Google Wants to Keep Spotify Deal Terms Secret in Fortnite Antitrust Trial

In the ongoing Epic vs. Google antitrust trial, Google attorney Glenn Pomerantz suggested sealing portions of an upcoming exhibit that would reveal details of Google’s confidential deal with music streaming service Spotify. Pomerantz claimed that disclosing the terms of the agreement would be “very, very detrimental” to negotiations Google is currently having with other unspecified parties.

While Pomerantz said he was agreeable to sharing “two numbers” from the deal, he insisted that the full terms should remain sealed and not be read aloud in court. His arguments indicate that Spotify likely received preferential rates or other benefits that Google does not want widely known, as it could weaken their negotiating position with other app developers.

Epic Claims Spotify Got Special Treatment

Epic Games‘ lead counsel, Gary Bornstein, argued that under the Google-Spotify deal, Spotify pays commission rates “much lower” than the industry standard 30% fee discussed frequently during the trial proceedings. He asserted that this special treatment demonstrates that Google’s new User Choice Billing program does not sufficiently address anticompetitive concerns about the Google Play Store’s billing policies.

Epic CEO Tim Sweeney has previously referred to the Spotify arrangement as a “sham” in which Google “takes 26% of the revenue in exchange for doing exactly nothing.” Epic’s legal team echoed this view in court, stating that based on available public information about the deal, they do not see User Choice Billing as a viable alternative for most app developers. In their view, the terms continue to be discriminatory and anti-competitive.

Judge Questions if Deal Solves Issues

Judge James Donato, who is overseeing the Epic vs. Google case, initially thought the special Spotify deal could potentially resolve Epic’s complaint about Google’s alleged monopolistic control over in-app payment systems. However, Epic’s counsel firmly rejected this notion, responding that even under the new User Choice Billing program, the core economic terms imposed by Google remain highly unfavorable for app makers.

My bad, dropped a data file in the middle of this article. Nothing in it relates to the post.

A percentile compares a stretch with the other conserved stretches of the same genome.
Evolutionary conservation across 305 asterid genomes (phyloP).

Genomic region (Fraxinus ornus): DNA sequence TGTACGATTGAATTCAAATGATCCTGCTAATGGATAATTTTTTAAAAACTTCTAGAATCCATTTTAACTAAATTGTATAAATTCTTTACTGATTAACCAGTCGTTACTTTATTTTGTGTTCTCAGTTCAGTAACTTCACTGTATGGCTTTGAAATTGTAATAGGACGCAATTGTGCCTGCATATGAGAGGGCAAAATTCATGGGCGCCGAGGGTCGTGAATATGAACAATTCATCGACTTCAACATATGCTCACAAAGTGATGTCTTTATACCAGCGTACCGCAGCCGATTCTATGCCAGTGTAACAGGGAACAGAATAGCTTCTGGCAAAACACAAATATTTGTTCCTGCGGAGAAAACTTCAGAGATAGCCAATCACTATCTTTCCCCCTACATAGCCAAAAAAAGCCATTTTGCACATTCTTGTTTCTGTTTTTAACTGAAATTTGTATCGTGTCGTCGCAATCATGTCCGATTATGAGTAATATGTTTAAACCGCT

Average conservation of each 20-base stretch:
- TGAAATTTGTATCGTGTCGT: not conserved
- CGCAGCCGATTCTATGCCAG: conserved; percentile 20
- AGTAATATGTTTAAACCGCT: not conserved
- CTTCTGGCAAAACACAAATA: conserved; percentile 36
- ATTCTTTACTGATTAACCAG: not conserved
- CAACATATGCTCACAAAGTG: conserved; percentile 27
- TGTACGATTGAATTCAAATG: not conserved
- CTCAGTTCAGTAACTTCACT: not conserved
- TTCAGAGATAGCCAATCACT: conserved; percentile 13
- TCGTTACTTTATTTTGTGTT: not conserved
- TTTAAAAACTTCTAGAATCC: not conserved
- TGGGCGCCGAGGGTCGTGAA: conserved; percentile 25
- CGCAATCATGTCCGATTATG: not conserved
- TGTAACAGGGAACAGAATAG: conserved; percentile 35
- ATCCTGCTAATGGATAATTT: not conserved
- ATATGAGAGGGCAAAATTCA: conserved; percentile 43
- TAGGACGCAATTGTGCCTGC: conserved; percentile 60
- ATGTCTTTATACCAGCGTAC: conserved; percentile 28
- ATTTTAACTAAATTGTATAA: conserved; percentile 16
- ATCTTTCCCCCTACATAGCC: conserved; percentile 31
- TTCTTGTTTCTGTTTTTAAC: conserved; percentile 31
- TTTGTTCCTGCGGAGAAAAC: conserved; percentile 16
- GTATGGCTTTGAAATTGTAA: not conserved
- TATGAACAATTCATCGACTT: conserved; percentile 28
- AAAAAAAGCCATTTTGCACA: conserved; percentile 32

Donato questioned why the deal does not sufficiently address Epic’s concerns if Google is allowing alternative payment systems. Bornstein insisted that Google is not materially changing the economics but rather attempting to make it appear as if developer complaints have been resolved when that is not really the case.

Ruling on Revealing Deal Terms Still Pending

Judge Donato has not yet made a final ruling on whether the confidential financial details of Google’s special arrangement with Spotify can be revealed in open court. Google and Spotify are staunchly fighting to keep the specific numbers and terms secret. However, Epic argues that allowing the deal to be entered into evidence is important to demonstrate that the agreement does not constitute true competition.

Donato acknowledged that he should have had more time to review the matter before being asked to make an on-the-spot decision during the trial. He stated that additional time is needed to thoroughly consider the arguments on both sides regarding the implications of disclosing the deal. His hesitancy shows the complexity of balancing legal concerns over confidentiality with the right to an open and transparent trial process.

Broader Implications of the Spotify Deal

The controversy over Google’s Spotify agreement highlights the tech giant’s dependence on secret sweetheart deals to maintain dominance over the mobile app ecosystem. If the full terms were publicly known, it could have far-reaching impacts on Google’s relationships across the industry. Other app developers would likely demand similar concessions or even consider foregoing Google’s Play Store altogether.

Greater transparency around the Spotify deal could also influence the outcome of the Epic trial. Specific rate details could weaken Google’s position that its billing policies are fair and consistently applied to all developers. With billions at stake, it is understandable why Google is fighting vigorously to avoid setting a precedent that could unravel its carefully constructed mobile app market power.


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